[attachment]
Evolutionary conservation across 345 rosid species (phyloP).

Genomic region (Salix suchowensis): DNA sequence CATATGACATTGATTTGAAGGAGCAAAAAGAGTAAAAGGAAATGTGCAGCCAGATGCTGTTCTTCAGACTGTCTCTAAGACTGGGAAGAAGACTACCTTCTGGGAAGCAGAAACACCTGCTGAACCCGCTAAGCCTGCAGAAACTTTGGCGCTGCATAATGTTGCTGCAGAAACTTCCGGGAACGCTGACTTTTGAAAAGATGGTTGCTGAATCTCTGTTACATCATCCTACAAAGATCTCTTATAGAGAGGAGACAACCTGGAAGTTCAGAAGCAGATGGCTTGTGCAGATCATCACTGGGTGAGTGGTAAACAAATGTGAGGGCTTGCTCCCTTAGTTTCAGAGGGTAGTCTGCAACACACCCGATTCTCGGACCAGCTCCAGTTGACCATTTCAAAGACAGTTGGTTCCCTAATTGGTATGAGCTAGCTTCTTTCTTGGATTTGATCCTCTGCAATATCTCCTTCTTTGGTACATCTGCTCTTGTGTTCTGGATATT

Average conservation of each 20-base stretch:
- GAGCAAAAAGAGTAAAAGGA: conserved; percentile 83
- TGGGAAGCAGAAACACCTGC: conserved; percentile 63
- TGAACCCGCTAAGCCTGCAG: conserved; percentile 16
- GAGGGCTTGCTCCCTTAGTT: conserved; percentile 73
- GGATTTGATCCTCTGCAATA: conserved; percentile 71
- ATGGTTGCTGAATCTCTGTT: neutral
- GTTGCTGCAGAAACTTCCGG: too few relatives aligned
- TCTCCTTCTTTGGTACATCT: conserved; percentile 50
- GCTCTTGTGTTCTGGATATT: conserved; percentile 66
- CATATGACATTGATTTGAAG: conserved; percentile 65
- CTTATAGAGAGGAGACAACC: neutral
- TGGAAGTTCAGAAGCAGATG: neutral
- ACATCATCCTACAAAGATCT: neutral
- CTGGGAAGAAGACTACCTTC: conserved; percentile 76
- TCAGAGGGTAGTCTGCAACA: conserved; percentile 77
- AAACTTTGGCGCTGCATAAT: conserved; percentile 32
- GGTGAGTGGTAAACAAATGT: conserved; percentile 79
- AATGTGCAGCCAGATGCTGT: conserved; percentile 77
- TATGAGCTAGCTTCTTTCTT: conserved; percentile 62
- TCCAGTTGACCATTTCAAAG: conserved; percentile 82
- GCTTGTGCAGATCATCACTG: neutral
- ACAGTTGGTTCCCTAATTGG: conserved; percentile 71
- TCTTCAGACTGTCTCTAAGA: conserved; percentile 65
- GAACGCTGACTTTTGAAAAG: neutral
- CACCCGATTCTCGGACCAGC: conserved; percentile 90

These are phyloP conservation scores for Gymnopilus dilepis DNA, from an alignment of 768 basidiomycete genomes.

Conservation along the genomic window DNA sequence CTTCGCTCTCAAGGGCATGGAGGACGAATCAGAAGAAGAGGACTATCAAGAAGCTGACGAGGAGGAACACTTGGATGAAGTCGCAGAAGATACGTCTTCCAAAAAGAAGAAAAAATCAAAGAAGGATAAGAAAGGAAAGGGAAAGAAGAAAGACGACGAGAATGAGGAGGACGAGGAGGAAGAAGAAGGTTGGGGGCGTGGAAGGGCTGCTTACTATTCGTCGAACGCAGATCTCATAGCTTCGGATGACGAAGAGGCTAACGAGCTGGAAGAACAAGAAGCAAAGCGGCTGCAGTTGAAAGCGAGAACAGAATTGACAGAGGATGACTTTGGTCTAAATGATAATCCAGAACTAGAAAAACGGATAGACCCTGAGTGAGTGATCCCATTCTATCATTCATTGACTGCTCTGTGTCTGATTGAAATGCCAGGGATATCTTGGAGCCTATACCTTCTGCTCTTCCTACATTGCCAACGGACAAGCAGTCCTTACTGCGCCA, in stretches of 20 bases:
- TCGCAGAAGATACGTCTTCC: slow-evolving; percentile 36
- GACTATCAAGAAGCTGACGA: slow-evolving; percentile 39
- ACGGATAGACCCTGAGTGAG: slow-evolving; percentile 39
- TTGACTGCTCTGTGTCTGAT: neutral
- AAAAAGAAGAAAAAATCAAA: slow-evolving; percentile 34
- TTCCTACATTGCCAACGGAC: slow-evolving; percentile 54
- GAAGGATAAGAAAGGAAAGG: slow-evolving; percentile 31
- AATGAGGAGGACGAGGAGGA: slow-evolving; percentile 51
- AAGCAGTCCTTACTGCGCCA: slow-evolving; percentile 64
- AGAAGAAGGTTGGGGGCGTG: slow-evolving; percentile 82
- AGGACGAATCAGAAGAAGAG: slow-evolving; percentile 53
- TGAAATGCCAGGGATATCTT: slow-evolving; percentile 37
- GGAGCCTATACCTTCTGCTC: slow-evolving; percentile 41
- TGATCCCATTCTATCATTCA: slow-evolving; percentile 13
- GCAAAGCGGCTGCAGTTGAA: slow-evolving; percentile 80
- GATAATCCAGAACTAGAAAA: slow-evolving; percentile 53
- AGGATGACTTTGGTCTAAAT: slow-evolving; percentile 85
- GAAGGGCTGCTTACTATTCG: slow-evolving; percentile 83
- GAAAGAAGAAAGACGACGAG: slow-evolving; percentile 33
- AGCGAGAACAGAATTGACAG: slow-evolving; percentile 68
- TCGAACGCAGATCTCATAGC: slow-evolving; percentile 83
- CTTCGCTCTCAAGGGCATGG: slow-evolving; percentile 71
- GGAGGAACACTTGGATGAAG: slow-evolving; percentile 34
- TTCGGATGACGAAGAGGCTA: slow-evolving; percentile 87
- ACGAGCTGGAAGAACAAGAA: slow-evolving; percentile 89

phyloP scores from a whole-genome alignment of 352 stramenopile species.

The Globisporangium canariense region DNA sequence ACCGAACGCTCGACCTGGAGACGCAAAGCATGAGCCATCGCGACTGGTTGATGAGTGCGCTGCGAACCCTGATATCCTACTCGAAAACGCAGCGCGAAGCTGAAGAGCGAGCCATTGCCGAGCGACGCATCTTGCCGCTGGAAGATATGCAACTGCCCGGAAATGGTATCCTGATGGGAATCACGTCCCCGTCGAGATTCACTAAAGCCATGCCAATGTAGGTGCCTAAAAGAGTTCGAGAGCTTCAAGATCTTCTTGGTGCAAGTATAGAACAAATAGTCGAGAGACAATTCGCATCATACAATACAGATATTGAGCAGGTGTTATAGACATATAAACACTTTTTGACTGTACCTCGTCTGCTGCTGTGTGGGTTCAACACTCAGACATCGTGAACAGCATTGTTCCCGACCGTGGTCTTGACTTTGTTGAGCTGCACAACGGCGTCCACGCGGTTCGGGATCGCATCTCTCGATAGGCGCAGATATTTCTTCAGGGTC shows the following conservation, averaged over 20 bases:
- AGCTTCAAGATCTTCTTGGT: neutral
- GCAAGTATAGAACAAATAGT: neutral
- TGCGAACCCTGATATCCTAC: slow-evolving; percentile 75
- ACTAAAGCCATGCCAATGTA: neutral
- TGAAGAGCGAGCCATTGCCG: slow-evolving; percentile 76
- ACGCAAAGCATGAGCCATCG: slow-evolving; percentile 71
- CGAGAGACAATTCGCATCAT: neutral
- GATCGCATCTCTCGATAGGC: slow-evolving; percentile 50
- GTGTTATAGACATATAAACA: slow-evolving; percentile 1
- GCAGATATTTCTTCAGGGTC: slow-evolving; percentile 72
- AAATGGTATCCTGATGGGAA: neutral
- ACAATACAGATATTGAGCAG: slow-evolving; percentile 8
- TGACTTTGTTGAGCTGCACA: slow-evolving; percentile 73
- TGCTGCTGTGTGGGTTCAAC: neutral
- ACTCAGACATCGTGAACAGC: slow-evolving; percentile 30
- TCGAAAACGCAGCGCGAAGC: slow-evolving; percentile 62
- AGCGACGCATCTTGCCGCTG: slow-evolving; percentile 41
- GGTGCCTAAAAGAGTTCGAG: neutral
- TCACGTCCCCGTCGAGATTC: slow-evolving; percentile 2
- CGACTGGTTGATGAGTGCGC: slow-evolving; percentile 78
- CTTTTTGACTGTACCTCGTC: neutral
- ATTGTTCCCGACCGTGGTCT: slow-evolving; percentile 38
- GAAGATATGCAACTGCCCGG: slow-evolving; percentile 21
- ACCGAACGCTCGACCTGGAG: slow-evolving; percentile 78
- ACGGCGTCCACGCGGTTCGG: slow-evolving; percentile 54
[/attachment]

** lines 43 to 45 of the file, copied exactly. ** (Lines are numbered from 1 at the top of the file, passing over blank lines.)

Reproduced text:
- GGAGCCTATACCTTCTGCTC: slow-evolving; percentile 41
- TGATCCCATTCTATCATTCA: slow-evolving; percentile 13
- GCAAAGCGGCTGCAGTTGAA: slow-evolving; percentile 80